In a bold move, BEDMAX has proactively issued a statement alerting the UK equestrian industry to significant price increases expected within the bedding industry. Discussing the motives behind the announcement and plans going forward, Equestrian Business editor Vanessa Britton talks to BEDMAX Managing Director Tim Smalley.
With an abundance of knowledge about respiratory illness, preventative healthcare and the important role bedding plays on both, it is no wonder the equestrian sector places such high demand on top quality bedding options. But what happens when the supply of a finite resource begins to tighten? Rather than overlooking the repercussions this may bring, BEDMAX has taken action and affirmed: “going forward, the prices of all types of horse bedding will rise significantly”.
Proactive about price
Having warned the equestrian industry about the potential consequences of an industry-wide shortfall of raw materials for bedding, Tim explains his motives: “Telling people that their prices might go up 10% in some cases might be hard to swallow, but I hope people will remain on shavings long term. I think these price increases signify a ‘new normal’ for timber. Globally consumers want more paper packaging and yet, world timber prices have done extraordinary things – the price of lumber having doubled in a year. In addition, when it comes to biomass – people have realised you can burn wood and get a good price for it – chipping it for fuel, rather than for other uses. In the UK, there’s only 11 million tonnes of timber harvested, meaning UK based companies import 80% of their timber. Many power stations have changed from coal to timber, which happened in a short space of time, one year.”
All of these factors have left companies with one conclusion: we need more timber.
With this increased demand felt across a number of industries, it would be amiss of the equestrian trade to try and ignore the issue. Designed to serve as an encouragement for horse owners to plan ahead and take into account the “increasing difficulty of securing good quality bedding”, retailers and equestrian professionals must take heed of the BEDMAX statement.
This limited supply of raw material will cause a rise in the price of timber – something BEDMAX has already experienced. The statement indicates the primary cause of the steadily climbing prices as the “European grant-assisted biomass energy market, …putting greater strain on supplies of timber, and forcing prices constantly upwards”. Tim adds, “All the timber we use is chipwood, however those companies who manufacture chipboard have increased their prices within the year by 40%!”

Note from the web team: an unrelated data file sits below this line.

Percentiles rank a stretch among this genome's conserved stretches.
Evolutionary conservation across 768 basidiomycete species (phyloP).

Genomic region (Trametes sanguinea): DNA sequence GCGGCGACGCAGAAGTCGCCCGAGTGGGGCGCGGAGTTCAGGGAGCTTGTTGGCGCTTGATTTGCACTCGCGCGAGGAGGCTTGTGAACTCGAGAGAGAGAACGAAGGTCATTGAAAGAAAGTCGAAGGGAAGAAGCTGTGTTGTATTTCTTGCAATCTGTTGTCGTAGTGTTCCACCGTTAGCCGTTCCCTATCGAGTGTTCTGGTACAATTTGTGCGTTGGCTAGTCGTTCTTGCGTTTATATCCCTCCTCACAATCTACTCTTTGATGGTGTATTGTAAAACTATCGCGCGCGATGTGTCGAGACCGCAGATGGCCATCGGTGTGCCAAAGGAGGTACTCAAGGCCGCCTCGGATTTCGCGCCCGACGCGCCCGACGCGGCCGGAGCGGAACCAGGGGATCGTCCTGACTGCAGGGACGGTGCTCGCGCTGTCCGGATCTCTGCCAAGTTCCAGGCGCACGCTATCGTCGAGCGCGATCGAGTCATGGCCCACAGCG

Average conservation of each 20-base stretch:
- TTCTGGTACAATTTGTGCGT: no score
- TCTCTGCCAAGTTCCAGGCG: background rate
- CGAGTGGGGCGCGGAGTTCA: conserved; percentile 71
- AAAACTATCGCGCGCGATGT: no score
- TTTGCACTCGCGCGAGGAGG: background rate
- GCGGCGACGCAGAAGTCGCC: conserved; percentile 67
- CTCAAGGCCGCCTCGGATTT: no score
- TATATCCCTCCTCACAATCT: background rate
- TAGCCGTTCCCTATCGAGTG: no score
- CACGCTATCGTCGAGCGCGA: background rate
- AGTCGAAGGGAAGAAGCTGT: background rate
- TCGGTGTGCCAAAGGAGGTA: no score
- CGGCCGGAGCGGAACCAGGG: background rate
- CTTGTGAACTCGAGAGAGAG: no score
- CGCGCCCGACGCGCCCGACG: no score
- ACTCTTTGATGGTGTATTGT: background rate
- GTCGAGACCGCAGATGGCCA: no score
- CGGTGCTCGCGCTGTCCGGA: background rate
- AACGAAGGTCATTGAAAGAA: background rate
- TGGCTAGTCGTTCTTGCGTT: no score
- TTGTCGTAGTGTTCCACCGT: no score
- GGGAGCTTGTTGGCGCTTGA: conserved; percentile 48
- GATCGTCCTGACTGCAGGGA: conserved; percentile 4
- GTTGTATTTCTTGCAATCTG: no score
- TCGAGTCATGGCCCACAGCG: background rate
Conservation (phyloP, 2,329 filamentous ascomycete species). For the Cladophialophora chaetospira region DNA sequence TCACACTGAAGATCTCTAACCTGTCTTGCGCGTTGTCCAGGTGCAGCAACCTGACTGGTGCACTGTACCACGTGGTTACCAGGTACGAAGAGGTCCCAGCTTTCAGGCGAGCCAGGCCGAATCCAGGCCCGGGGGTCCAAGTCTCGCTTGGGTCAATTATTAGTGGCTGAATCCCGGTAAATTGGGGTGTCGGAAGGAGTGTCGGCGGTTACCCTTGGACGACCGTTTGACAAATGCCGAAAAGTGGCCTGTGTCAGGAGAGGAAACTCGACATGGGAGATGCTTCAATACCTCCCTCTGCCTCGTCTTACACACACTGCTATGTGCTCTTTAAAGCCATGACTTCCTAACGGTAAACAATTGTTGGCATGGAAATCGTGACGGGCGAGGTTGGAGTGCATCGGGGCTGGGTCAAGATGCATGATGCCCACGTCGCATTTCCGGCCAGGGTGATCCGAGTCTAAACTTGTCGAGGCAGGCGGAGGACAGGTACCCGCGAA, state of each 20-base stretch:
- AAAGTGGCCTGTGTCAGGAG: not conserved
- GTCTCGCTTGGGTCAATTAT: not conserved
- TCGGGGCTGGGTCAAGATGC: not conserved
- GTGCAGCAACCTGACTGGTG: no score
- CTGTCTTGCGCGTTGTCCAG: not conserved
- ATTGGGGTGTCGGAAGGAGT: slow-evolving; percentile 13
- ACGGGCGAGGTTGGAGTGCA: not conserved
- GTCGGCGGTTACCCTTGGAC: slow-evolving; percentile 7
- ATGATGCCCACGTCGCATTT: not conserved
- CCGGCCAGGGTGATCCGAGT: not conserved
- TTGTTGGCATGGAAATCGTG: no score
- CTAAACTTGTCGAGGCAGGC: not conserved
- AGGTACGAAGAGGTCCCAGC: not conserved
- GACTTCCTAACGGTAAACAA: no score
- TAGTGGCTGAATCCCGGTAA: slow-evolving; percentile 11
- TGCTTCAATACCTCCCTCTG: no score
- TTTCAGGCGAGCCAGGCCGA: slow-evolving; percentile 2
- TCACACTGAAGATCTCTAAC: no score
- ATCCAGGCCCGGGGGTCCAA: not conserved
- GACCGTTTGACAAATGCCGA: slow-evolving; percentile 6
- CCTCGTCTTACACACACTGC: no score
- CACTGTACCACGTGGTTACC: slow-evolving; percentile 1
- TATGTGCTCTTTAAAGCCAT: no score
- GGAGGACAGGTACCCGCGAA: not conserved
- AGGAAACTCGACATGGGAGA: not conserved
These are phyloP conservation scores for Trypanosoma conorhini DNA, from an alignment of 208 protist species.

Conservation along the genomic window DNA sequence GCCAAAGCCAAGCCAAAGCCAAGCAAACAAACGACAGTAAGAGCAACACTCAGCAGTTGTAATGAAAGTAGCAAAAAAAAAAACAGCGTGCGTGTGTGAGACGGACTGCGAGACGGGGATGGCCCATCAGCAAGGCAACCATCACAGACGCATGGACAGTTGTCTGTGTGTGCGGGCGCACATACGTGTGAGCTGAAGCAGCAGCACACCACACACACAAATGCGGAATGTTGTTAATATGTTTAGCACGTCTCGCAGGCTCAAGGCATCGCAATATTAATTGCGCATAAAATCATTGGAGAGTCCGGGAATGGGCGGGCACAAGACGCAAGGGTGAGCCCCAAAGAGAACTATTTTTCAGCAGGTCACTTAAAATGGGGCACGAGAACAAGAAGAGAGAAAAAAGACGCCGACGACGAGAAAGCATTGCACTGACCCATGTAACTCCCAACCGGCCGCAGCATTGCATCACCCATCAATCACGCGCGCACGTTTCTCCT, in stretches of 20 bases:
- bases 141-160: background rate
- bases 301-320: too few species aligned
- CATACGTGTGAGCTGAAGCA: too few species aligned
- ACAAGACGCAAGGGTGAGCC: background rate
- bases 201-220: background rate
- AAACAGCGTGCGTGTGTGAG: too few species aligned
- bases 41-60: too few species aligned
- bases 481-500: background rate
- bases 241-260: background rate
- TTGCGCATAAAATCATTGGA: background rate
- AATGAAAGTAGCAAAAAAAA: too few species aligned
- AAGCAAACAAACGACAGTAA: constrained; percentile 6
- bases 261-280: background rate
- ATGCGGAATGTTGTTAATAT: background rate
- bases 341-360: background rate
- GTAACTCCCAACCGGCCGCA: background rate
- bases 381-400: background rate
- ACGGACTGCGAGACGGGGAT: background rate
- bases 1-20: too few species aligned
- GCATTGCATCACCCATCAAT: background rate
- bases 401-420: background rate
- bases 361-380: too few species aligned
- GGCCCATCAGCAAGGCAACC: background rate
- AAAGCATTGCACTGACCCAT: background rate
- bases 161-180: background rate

While the company takes pride in the responsible sourcing of the timber used in its products (sourcing only from sustainable UK forestry), Tim uncovers the greater issue at hand. “There is a set acreage of timber in the UK,” he explains. “There is a government act that says if you cut it, you need to replant it, and in Scotland more acreages have been made available for planting, but this is only happening very slowly in England.
Unfortunately, it isn’t just wood-based bedding that is expected to be influenced. The statement also explains the pressures on straw bedding manufacturers: “the weather both last year and this year, combined with demand, continues to put pressure on top quality straw supplies”.
Valued for consistency and quality, BEDMAX is forging ahead to ensure its products remain popular. As the statement outlines, BEDMAX is one of a number of leading manufacturers “investing in new technology and better processes to further improve quality”. Questioned about the products being encased in plastic packaging, Tim explains, “There’s not an obvious solution. We’ve reduced packaging thickness over the years; all of our packaging is recyclable and we have a zero-waste policy in our factory with all of our waste wood going back in to the process in one way or another.”
Standing firm on the issues at hand, the statement continues: “Even if we could find a cheaper alternative raw material, we simply cannot, and will not, compromise on those standards”. While customers may be tempted to search for cheaper alternatives, Tim recognises this true test of brand loyalty and is confident moving forwards, continuing to operate to such high standards: “The straw industry has been turned upside down – power stations are sucking up huge volumes of straw – so straw is becoming much more expensive. As for timber, there is a finite supply – we even chartered a boat from the north of Scotland to source further supply. We wholesale, we retail, we go direct to large yards and we export a small percentage.”
While availability of raw materials and cost is dictated by powers outside of our industry’s control, being proactive and building good relationships with suppliers and manufacturers will help keep you up-to-date and ready to act when orders start coming in.